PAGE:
Finnish investigators have revealed that pilots of a Latvian Saab 340 freighter ignored ground-proximity warnings during a highly-unstable low approach to Mariehamn airport.

At one point the RAF-Avia aircraft had a descent rate of 5,000ft/min, and was just 2s from a ground collision, after the crew lost control as they attempted to land on runway 21.

The approach required tracking an arc 10nm from the airport’s VOR/DME beacon before turning left and crossing the PEXUT fix at 1,800ft.

But while the Saab intercepted the arc it turned left prematurely, meaning it was offset by 40° to the left of the proper approach course.

Finnish investigation authority SIAF says it “could not categorically establish” the reason for the left turn, adding that analysis showed the captain’s explanation – a flight-management system fault – was “unlikely”.

But it says that simulations uncovered a “possible” chain of events, involving a navigation mode change, which might have resulted in the aircraft’s turning early to intercept the selected radial for the approach.

SIAF adds the crew might have been given the “false impression” that the aircraft was on the correct course by the presence of narrow electromagnetic lobes 42° either side of the localiser.

Despite being far from the correct approach path the aircraft continued descending below the minimum safe altitude of 1,800ft. The captain turned off the autopilot at 1,600ft and started manually flying a course perpendicular to the final approach path, continuing to descend to 1,000ft.

Although neither pilot had visual contact with the runway, the captain told the first officer that they would continue the approach.

“While it might have been possible to see the runway in the prevailing conditions, their degraded situational awareness led them to look in the wrong direction,” says the inquiry.

The first officer realised that the aircraft was intercepting the approach path at a right angle and, with the aircraft 3.1nm from the runway, advised the captain to make a left turn.

Strong flight control inputs resulted in the aircraft banking sharply to the left, with a peak bank angle of 50°. But the captain also pitched the aircraft down, by as much as 19°, and the crew momentarily lost control. The aircraft entered a sideslip, descending rapidly, triggering several alerts including eight “pull up” warnings.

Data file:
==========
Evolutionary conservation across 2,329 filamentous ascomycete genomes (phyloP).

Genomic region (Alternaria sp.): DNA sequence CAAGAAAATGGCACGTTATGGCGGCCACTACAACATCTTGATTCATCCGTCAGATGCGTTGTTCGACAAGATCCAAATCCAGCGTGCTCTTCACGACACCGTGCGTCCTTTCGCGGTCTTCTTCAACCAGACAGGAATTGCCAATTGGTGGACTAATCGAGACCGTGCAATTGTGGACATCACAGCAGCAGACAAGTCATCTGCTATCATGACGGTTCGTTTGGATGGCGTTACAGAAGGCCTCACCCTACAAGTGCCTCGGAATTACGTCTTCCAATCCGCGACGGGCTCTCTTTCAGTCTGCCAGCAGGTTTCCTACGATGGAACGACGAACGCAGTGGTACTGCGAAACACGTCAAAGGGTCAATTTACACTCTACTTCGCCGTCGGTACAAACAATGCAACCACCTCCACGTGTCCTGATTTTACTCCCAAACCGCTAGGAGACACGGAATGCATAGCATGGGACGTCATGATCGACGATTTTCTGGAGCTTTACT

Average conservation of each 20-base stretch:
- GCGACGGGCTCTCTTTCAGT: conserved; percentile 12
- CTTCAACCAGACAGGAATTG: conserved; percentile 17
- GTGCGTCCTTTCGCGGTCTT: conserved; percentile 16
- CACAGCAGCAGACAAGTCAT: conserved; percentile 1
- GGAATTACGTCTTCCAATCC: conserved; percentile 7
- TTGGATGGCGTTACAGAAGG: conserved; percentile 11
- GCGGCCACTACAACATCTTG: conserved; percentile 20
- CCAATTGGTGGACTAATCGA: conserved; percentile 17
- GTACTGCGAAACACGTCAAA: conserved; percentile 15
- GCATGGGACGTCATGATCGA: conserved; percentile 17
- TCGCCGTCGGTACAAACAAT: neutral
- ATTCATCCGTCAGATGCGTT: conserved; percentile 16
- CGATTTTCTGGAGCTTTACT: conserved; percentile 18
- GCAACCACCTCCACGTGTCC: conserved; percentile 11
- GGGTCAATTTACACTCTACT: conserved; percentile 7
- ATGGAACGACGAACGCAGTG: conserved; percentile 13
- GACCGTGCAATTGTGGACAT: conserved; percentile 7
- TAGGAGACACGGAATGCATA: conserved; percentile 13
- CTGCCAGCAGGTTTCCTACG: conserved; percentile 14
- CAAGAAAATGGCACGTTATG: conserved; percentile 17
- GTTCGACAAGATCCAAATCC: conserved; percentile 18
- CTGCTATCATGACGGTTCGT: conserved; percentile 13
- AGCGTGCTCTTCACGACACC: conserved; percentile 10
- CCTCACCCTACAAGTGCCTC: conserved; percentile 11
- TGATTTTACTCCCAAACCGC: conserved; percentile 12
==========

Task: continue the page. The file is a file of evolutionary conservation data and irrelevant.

At one point the aircraft was just 300ft above the ground, descending at 5,000ft/min, before the captain recovered the aircraft at a height of only 150ft. The aircraft came within 2s of striking the ground, says the inquiry, while 2.7nm from the runway threshold.

SIAF adds that the 2.06g recovery briefly exceeded the aircraft’s maximum load factor.

Even after the recovery the Saab’s captain increased the aircraft’s altitude “only a little”, the inquiry states, continuing the approach below the glideslope despite the absence of visual contact with the runway.

“The flight crew did not react to the [ground-proximity] warnings,” says SIAF. “Furthermore, according to the captain’s report, the captain did not hear the warning nor, according to the captain’s view, was the aircraft too low.”

Crew resource management was “poorly handled” and the captain “did not comply” with the carrier’s operations manual, says the inquiry. The pilots did not follow the instrument approach procedure and “ignored” the ground-proximity warning system.

Latvia’s civil aviation authority met with RAF-Avia on 15 February 2012, the day after the Mariehamn event, to discuss pilot training and compile a list of concerns, particularly given that another of the carrier’s Saab 340s had been involved in a serious incident at Helsinki six weeks earlier.

RAF-Avia accepted an action plan including the standing-down of Saab 340s, pending pilot training measures. Latvian authorities cleared the carrier to continue operations with the type on 30 April last year.